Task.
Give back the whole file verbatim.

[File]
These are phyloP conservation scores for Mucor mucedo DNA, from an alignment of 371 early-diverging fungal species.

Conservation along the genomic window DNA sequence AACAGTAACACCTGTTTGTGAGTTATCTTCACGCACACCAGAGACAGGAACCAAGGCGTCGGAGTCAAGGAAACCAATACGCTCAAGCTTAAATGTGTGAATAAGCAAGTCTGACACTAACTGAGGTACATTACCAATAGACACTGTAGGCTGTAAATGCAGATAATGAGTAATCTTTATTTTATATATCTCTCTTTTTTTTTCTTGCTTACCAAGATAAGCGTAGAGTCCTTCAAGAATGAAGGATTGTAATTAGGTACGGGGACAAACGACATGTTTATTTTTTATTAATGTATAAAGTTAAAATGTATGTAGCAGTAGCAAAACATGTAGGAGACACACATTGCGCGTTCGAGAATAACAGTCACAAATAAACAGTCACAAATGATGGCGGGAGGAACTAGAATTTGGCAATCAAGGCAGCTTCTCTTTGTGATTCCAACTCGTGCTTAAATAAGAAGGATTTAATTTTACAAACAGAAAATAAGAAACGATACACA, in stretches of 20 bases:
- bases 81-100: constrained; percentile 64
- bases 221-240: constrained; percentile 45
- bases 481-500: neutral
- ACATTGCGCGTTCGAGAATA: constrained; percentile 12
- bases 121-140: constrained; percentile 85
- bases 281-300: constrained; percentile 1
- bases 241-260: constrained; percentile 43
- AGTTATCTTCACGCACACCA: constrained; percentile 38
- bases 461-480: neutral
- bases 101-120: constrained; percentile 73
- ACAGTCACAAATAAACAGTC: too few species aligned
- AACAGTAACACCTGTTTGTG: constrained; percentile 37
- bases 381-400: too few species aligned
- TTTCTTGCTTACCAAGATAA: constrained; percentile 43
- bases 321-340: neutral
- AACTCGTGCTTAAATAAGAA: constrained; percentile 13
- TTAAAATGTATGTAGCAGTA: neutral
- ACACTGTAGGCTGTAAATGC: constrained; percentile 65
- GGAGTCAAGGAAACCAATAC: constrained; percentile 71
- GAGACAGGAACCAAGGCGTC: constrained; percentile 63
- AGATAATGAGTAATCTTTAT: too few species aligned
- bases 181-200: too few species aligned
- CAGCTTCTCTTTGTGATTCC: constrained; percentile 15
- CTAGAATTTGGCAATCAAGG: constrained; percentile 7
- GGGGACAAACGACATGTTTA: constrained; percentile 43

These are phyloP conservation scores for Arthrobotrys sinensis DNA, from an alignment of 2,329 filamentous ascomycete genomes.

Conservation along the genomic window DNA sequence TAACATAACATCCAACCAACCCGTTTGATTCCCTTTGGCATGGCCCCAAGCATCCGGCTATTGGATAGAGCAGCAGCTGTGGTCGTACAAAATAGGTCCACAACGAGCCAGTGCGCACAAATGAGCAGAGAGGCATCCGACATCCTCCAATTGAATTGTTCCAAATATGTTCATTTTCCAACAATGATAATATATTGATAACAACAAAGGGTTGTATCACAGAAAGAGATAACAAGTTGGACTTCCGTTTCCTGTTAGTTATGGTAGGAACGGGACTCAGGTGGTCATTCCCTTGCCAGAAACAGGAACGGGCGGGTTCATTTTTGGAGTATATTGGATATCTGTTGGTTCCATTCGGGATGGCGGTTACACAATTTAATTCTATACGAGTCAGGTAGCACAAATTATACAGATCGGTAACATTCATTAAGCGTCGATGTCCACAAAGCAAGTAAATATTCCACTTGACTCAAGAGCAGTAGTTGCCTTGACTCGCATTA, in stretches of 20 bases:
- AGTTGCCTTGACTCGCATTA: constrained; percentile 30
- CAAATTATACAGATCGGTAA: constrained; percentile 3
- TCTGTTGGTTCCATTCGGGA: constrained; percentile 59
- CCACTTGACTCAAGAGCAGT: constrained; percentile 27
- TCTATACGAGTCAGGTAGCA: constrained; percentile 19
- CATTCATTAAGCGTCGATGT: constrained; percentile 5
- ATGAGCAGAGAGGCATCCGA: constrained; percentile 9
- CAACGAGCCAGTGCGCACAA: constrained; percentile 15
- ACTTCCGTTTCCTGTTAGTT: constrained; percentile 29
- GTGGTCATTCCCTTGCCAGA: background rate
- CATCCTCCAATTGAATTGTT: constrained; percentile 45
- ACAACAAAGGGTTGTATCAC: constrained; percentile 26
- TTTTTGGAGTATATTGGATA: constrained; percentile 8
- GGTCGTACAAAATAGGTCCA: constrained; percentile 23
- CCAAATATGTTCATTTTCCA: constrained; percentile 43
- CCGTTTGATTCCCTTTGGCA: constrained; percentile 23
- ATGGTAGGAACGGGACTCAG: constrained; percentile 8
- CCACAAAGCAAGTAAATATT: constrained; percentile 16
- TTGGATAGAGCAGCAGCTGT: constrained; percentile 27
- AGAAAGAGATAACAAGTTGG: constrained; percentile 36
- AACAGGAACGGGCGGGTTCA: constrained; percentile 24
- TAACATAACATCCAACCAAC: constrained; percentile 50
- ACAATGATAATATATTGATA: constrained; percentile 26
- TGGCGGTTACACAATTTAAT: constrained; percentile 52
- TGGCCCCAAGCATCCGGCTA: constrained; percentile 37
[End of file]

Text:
These are phyloP conservation scores for Mucor mucedo DNA, from an alignment of 371 early-diverging fungal species.

Conservation along the genomic window DNA sequence AACAGTAACACCTGTTTGTGAGTTATCTTCACGCACACCAGAGACAGGAACCAAGGCGTCGGAGTCAAGGAAACCAATACGCTCAAGCTTAAATGTGTGAATAAGCAAGTCTGACACTAACTGAGGTACATTACCAATAGACACTGTAGGCTGTAAATGCAGATAATGAGTAATCTTTATTTTATATATCTCTCTTTTTTTTTCTTGCTTACCAAGATAAGCGTAGAGTCCTTCAAGAATGAAGGATTGTAATTAGGTACGGGGACAAACGACATGTTTATTTTTTATTAATGTATAAAGTTAAAATGTATGTAGCAGTAGCAAAACATGTAGGAGACACACATTGCGCGTTCGAGAATAACAGTCACAAATAAACAGTCACAAATGATGGCGGGAGGAACTAGAATTTGGCAATCAAGGCAGCTTCTCTTTGTGATTCCAACTCGTGCTTAAATAAGAAGGATTTAATTTTACAAACAGAAAATAAGAAACGATACACA, in stretches of 20 bases:
- bases 81-100: constrained; percentile 64
- bases 221-240: constrained; percentile 45
- bases 481-500: neutral
- ACATTGCGCGTTCGAGAATA: constrained; percentile 12
- bases 121-140: constrained; percentile 85
- bases 281-300: constrained; percentile 1
- bases 241-260: constrained; percentile 43
- AGTTATCTTCACGCACACCA: constrained; percentile 38
- bases 461-480: neutral
- bases 101-120: constrained; percentile 73
- ACAGTCACAAATAAACAGTC: too few species aligned
- AACAGTAACACCTGTTTGTG: constrained; percentile 37
- bases 381-400: too few species aligned
- TTTCTTGCTTACCAAGATAA: constrained; percentile 43
- bases 321-340: neutral
- AACTCGTGCTTAAATAAGAA: constrained; percentile 13
- TTAAAATGTATGTAGCAGTA: neutral
- ACACTGTAGGCTGTAAATGC: constrained; percentile 65
- GGAGTCAAGGAAACCAATAC: constrained; percentile 71
- GAGACAGGAACCAAGGCGTC: constrained; percentile 63
- AGATAATGAGTAATCTTTAT: too few species aligned
- bases 181-200: too few species aligned
- CAGCTTCTCTTTGTGATTCC: constrained; percentile 15
- CTAGAATTTGGCAATCAAGG: constrained; percentile 7
- GGGGACAAACGACATGTTTA: constrained; percentile 43

These are phyloP conservation scores for Arthrobotrys sinensis DNA, from an alignment of 2,329 filamentous ascomycete genomes.

Conservation along the genomic window DNA sequence TAACATAACATCCAACCAACCCGTTTGATTCCCTTTGGCATGGCCCCAAGCATCCGGCTATTGGATAGAGCAGCAGCTGTGGTCGTACAAAATAGGTCCACAACGAGCCAGTGCGCACAAATGAGCAGAGAGGCATCCGACATCCTCCAATTGAATTGTTCCAAATATGTTCATTTTCCAACAATGATAATATATTGATAACAACAAAGGGTTGTATCACAGAAAGAGATAACAAGTTGGACTTCCGTTTCCTGTTAGTTATGGTAGGAACGGGACTCAGGTGGTCATTCCCTTGCCAGAAACAGGAACGGGCGGGTTCATTTTTGGAGTATATTGGATATCTGTTGGTTCCATTCGGGATGGCGGTTACACAATTTAATTCTATACGAGTCAGGTAGCACAAATTATACAGATCGGTAACATTCATTAAGCGTCGATGTCCACAAAGCAAGTAAATATTCCACTTGACTCAAGAGCAGTAGTTGCCTTGACTCGCATTA, in stretches of 20 bases:
- AGTTGCCTTGACTCGCATTA: constrained; percentile 30
- CAAATTATACAGATCGGTAA: constrained; percentile 3
- TCTGTTGGTTCCATTCGGGA: constrained; percentile 59
- CCACTTGACTCAAGAGCAGT: constrained; percentile 27
- TCTATACGAGTCAGGTAGCA: constrained; percentile 19
- CATTCATTAAGCGTCGATGT: constrained; percentile 5
- ATGAGCAGAGAGGCATCCGA: constrained; percentile 9
- CAACGAGCCAGTGCGCACAA: constrained; percentile 15
- ACTTCCGTTTCCTGTTAGTT: constrained; percentile 29
- GTGGTCATTCCCTTGCCAGA: background rate
- CATCCTCCAATTGAATTGTT: constrained; percentile 45
- ACAACAAAGGGTTGTATCAC: constrained; percentile 26
- TTTTTGGAGTATATTGGATA: constrained; percentile 8
- GGTCGTACAAAATAGGTCCA: constrained; percentile 23
- CCAAATATGTTCATTTTCCA: constrained; percentile 43
- CCGTTTGATTCCCTTTGGCA: constrained; percentile 23
- ATGGTAGGAACGGGACTCAG: constrained; percentile 8
- CCACAAAGCAAGTAAATATT: constrained; percentile 16
- TTGGATAGAGCAGCAGCTGT: constrained; percentile 27
- AGAAAGAGATAACAAGTTGG: constrained; percentile 36
- AACAGGAACGGGCGGGTTCA: constrained; percentile 24
- TAACATAACATCCAACCAAC: constrained; percentile 50
- ACAATGATAATATATTGATA: constrained; percentile 26
- TGGCGGTTACACAATTTAAT: constrained; percentile 52
- TGGCCCCAAGCATCCGGCTA: constrained; percentile 37